Q: How long is the treatment?
A: Treatment varies per patient since everyone’s allergies are different, but typically most patients take allergy drops every day for three to five years. If patients follow their treatment plan (we recommend three times per day to start) and are diligent with their dosages, they should start seeing improvements in a few weeks to a few months after starting SLIT.
Q: How is SLIT different than OIT (Oral Immunotherapy)?
A: Oral immunotherapy is typically a powdered form of the food. It is mixed with food or drink. It is not held in the mouth or under the tongue. It is swallowed. The amounts given for peanut allergy OIT are up to 4000 milligrams. So the dosage with SLIT is much smaller. The top dose with SLIT for peanut allergy is 2 milligrams. Because of the small amount of antigen (again, based on patient testing), we don't get the potentially more severe side effects that occur with OIT. The glycerin may also have a protective effect. Multi-antigen inhalant drops and food drops treat all allergies at once. Since most allergy sufferers are allergic to more than one thing, most take multi-antigen drops that are customized for each patient based on specific antigen and level of sensitivity.
Q: How many doctors currently practice SLIT and how can our users find them?
A: We have seven doctors at Allergy Associates of La Crosse. The average patient coming to our clinic travels 250 miles one way, so we see patients from all over the country. For travel details please see our transportation and lodging pages on our website.
In addition to treating complex allergic patients from around the country, the physician partners from Allergy Associates of La Crosse have remained dedicated to sharing their knowledge of sublingual immunotherapy with other physicians. This dedication led to the development of Allergychoices, Inc., a healthcare company that provides tools and services to enable physicians to provide sublingual immunotherapy to their patients, and gives allergy sufferers information and access to practices offering sublingual immunotherapy. For those unable to travel to La Crosse, users can visit Allergychoices to find a La Crosse Method™ Protocol trained physician near them.
Q: What type of results have you seen?
A: It depends on the goal of the patient and family. I tell parents that the goal is to keep the child safe from an accidental exposure. We know that SLIT can do that today. It's not always possible to gain enough tolerance to eat a peanut butter sandwich every day. Most parents are good with that.
Researchers often look at a goal of being able to drink an 8 oz. glass of milk, for example. For many families, being able to consume just part of that is a huge benefit.
We're so happy to hear from parents about the child who accidentally took a bite of the wrong cookie and did not react!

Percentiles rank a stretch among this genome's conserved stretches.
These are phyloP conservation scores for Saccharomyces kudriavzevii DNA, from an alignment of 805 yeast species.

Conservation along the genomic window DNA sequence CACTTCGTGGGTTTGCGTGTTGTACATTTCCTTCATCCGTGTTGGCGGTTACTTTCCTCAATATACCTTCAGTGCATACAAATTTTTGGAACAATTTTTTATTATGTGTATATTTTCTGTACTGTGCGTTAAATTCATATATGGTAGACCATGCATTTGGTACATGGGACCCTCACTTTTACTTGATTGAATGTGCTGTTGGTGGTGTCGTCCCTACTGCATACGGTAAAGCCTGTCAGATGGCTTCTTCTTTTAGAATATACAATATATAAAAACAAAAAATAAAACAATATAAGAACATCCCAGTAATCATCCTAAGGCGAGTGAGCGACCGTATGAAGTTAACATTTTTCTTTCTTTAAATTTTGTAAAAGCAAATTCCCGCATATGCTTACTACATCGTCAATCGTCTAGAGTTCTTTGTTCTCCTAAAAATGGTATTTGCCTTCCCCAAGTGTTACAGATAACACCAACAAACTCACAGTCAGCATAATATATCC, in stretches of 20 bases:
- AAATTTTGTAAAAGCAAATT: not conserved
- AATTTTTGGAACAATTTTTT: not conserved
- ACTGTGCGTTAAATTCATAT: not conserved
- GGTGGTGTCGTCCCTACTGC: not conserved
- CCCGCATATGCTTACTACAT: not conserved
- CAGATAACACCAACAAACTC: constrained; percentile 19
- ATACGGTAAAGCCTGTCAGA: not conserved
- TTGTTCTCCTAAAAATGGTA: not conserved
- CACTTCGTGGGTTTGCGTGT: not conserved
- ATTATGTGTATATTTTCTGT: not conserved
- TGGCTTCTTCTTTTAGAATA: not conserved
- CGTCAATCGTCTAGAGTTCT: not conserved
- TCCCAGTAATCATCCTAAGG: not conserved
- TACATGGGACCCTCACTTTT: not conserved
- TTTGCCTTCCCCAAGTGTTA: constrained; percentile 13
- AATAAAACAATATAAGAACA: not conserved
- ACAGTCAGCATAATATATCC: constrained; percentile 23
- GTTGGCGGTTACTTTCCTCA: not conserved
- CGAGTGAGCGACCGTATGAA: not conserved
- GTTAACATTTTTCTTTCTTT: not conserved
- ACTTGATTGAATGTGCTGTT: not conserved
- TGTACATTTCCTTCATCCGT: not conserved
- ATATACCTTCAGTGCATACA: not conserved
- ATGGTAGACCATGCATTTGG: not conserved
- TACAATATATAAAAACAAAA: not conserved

Q: Final Thoughts?
A: Having an allergy, especially a food allergy, shouldn’t mean you will have life-long problems. Patients respond well to SLIT when they follow a regime, and as a doctor, it is such a great experience to know that you’ve helped treat the underlying cause of their disease. Unlike symptom relieving medications, immunotherapy can provide long lasting benefits even after the course of treatment is completed.
Where you can find Dr. Mary:
Allergy Associates of La Crosse
2727 Midwest Drive
Onalaska, Wisconsin 54650
Website: Allergy Associates of La Crosse
Facebook: Allergy Associates of La Crosse
Visitor Hotel Info: Includes Patient Discount info + Allergy Friendly Hotel Guide!
Other resources and articles:
Article: SLIT for Peanut Allergy: What we're learning from clinical experience
Allergy Associates of La Crosse FAQ
YouTube Video: Dr. Mary Morris on Sublingual Immunotherapy Treatment
Karin is an active advocate and consultant in the food allergy community. Her numerous contributions include serving as co-chair of the FARE Chicago Spring Luncheon, past honoree of the FAI Gala, and former FAI Chicago Advisory Board member. Karin is a CPA, attorney, and former Senior Vice President of Finance at the McDonald's Corporation. She is the mother of two middle school age daughters. Karin's daughter started SLIT therapy in May 2010
Parent of food allergic middle school age daughter
Location: Burr Ridge, IL
Q: Why did you choose SLIT for your daughter?
A: We decided to do SLIT for our daughter after visiting Allergy Associates of La Crosse (AAOL). We liked that the therapy would treat her environmental allergies and food allergy simultaneously. Also, it was easy to administer, had a long record of safety, and unlike a clinical trial, the protocol was adjusted for the patient's needs over time. Dr. Mary and Dr. Theodoropoulos explained their philosophy of the "total load" of allergens and how important it was to eliminate the environmental allergies because they weighed down the immune system. By using SLIT to eliminate those triggers, my daughter would be better able to respond to SLIT treatment for food allergies. They also explained that the way they administered SLIT was "low and slow"— a low dose over a long period of time—which they believed would have a long lasting effect on the immune system without causing serious side effects. The doctors were thorough, the treatment was comprehensive, and the science behind it made sense to me.